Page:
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Seborrheic keratoses are benign papules and plaques, beige to brown or even black, 3–20 mm in diameter, with a velvety or warty surface (Figure 6–4) (eFigure 6–6). They appear to be stuck or pasted onto the skin. They are extremely common—especially in older adults—and may be mistaken for melanomas or other types of cutaneous neoplasms. Although they may be frozen with liquid nitrogen or curetted if they itch or are inflamed, no treatment is needed.

Figure 6–4.

Seborrheic keratosis with light pigmentation, with waxy, dry, “stuck-on appearance.” (Used, with permission, from Richard P. Usatine, MD, in Usatine RP, Smith MA, Mayeaux EJ Jr, Chumley H. The Color Atlas of Family Medicine, 2nd ed. McGraw-Hill, 2013.)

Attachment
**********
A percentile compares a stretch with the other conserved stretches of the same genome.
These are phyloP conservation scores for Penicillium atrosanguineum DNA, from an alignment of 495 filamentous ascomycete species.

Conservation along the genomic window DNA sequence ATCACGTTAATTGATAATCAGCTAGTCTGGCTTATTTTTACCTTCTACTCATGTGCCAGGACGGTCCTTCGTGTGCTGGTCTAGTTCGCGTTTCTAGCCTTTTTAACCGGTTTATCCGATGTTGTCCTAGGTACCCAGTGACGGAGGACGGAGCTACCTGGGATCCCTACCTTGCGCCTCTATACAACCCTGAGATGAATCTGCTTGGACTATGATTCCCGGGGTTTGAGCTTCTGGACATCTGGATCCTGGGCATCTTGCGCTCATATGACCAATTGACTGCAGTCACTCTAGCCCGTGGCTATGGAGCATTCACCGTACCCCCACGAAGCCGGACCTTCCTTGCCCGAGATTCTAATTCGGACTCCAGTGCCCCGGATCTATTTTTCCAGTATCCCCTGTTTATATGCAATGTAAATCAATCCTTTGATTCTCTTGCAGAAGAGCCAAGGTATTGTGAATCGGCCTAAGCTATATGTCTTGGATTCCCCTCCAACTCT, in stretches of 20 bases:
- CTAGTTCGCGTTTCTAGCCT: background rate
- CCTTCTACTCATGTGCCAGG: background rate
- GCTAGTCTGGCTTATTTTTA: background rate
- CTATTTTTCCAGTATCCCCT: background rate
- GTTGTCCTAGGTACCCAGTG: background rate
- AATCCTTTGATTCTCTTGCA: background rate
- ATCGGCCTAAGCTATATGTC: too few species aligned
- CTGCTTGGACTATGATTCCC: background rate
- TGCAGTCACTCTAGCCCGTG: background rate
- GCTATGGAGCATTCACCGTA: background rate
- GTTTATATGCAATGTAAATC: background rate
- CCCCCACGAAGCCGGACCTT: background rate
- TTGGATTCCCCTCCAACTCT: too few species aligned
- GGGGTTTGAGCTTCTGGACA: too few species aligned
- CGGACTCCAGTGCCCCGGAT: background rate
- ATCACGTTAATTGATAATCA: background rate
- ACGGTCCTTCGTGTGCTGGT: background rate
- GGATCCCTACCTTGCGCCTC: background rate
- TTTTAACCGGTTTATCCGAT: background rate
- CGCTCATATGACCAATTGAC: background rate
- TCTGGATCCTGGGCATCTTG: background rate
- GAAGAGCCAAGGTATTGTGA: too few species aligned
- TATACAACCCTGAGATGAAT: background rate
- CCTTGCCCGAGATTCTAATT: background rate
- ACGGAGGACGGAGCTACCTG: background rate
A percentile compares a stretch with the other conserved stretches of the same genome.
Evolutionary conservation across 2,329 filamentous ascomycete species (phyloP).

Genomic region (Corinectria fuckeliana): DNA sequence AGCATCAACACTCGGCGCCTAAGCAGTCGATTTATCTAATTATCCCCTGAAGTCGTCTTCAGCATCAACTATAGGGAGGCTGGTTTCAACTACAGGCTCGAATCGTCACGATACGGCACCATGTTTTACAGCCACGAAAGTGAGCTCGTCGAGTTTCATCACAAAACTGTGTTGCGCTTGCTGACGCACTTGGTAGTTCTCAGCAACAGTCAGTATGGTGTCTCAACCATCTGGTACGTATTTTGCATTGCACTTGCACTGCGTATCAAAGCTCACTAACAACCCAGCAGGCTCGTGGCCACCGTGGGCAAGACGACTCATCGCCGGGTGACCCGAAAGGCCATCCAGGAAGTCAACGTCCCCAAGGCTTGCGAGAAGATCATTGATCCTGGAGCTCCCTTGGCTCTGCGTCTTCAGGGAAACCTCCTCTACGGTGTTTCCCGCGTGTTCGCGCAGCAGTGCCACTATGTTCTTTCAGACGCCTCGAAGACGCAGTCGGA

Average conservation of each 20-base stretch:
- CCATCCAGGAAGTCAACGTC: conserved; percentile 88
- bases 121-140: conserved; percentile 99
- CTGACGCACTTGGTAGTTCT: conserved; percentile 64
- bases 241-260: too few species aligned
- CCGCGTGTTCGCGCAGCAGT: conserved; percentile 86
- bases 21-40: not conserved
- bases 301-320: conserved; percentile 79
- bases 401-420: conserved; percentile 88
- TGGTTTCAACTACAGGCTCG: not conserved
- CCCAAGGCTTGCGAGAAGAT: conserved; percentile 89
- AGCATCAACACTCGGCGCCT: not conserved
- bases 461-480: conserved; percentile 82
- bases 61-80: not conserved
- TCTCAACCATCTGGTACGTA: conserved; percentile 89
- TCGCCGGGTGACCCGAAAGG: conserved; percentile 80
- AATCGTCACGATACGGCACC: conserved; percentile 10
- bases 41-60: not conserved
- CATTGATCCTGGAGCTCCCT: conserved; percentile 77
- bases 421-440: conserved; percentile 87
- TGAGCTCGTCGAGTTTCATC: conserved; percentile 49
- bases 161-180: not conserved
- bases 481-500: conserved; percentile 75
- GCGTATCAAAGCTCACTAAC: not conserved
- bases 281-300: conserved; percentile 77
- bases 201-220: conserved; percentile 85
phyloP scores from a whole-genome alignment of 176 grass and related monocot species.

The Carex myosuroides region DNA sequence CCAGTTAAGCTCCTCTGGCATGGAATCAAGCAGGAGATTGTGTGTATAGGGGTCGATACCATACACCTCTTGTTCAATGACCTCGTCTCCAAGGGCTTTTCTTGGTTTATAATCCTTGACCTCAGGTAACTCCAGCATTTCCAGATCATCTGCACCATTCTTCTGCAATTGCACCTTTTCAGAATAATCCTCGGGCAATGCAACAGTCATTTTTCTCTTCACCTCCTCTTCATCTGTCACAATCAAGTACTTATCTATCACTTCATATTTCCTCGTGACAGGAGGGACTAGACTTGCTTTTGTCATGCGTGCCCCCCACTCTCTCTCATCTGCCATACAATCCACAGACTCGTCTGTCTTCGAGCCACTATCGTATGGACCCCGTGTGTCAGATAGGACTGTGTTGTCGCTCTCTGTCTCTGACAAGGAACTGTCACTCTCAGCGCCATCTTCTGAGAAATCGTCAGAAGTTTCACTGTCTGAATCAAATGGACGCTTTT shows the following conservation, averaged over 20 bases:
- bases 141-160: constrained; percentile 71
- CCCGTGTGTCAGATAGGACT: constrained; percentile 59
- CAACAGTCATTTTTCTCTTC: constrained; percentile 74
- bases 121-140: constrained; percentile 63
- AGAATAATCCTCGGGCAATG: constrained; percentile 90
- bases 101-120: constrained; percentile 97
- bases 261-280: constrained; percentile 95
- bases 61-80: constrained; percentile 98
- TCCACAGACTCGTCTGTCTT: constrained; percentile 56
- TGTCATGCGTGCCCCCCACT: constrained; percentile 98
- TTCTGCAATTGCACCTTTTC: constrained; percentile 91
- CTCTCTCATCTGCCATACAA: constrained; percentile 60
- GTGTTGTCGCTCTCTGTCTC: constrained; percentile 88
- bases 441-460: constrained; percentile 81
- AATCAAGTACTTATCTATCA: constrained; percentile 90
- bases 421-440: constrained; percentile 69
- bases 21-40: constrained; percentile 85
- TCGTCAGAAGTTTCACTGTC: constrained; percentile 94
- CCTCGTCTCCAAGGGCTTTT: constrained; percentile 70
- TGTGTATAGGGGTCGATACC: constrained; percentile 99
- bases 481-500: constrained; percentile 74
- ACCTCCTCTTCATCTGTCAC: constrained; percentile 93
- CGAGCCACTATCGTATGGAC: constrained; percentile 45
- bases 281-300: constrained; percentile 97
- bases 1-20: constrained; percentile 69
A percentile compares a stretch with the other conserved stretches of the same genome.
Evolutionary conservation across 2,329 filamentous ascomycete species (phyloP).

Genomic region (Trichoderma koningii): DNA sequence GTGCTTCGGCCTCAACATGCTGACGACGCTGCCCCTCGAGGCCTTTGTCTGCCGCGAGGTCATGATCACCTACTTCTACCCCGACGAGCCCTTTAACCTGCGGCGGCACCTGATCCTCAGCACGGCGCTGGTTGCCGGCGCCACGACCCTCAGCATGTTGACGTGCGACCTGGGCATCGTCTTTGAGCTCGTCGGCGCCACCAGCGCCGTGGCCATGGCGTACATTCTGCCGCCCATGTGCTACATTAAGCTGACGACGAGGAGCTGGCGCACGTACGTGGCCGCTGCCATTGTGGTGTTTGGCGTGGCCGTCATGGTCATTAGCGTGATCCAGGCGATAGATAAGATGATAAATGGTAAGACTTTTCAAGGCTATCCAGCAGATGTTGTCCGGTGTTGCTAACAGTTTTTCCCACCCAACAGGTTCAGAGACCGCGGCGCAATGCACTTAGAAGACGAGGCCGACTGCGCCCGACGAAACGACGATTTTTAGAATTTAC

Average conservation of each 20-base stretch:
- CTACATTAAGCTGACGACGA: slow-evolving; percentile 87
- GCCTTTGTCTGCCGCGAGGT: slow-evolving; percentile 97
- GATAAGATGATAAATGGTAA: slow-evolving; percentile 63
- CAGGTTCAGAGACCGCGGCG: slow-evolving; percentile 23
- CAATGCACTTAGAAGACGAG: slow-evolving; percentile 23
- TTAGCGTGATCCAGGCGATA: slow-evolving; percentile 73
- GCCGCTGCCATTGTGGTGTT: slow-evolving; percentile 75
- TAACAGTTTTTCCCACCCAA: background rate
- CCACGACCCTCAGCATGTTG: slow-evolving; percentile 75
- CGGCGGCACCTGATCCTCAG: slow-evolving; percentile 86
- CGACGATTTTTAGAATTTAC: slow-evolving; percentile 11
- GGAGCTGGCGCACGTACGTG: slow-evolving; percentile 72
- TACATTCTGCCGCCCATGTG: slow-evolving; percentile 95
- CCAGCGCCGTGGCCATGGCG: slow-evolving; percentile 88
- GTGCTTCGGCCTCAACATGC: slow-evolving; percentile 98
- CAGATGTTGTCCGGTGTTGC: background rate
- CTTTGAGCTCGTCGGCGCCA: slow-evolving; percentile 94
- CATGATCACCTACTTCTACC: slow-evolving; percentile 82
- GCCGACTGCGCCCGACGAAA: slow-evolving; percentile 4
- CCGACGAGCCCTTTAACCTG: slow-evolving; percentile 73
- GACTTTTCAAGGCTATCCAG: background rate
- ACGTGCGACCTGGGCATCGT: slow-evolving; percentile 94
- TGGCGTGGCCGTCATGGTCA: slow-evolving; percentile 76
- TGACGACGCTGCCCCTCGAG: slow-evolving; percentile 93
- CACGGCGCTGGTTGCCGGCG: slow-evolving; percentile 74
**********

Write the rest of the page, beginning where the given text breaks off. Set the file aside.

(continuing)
eFigure 6–6.

Seborrheic keratosis. (Reproduced, with permission, from Bondi EE, Jegasothy BV, Lazarus GS [editors]. Dermatology: Diagnosis & Treatment. Originally published by Appleton & Lange. Copyright © 1991 by The McGraw-Hill Companies, Inc.)

Jackson  JM  et al. Current understanding of seborrheic keratosis: prevalence, etiology, clinical presentation, diagnosis, and management. J Drugs Dermatol. 2015 Oct;14(10):1119–25.
[PubMed: 26461823]

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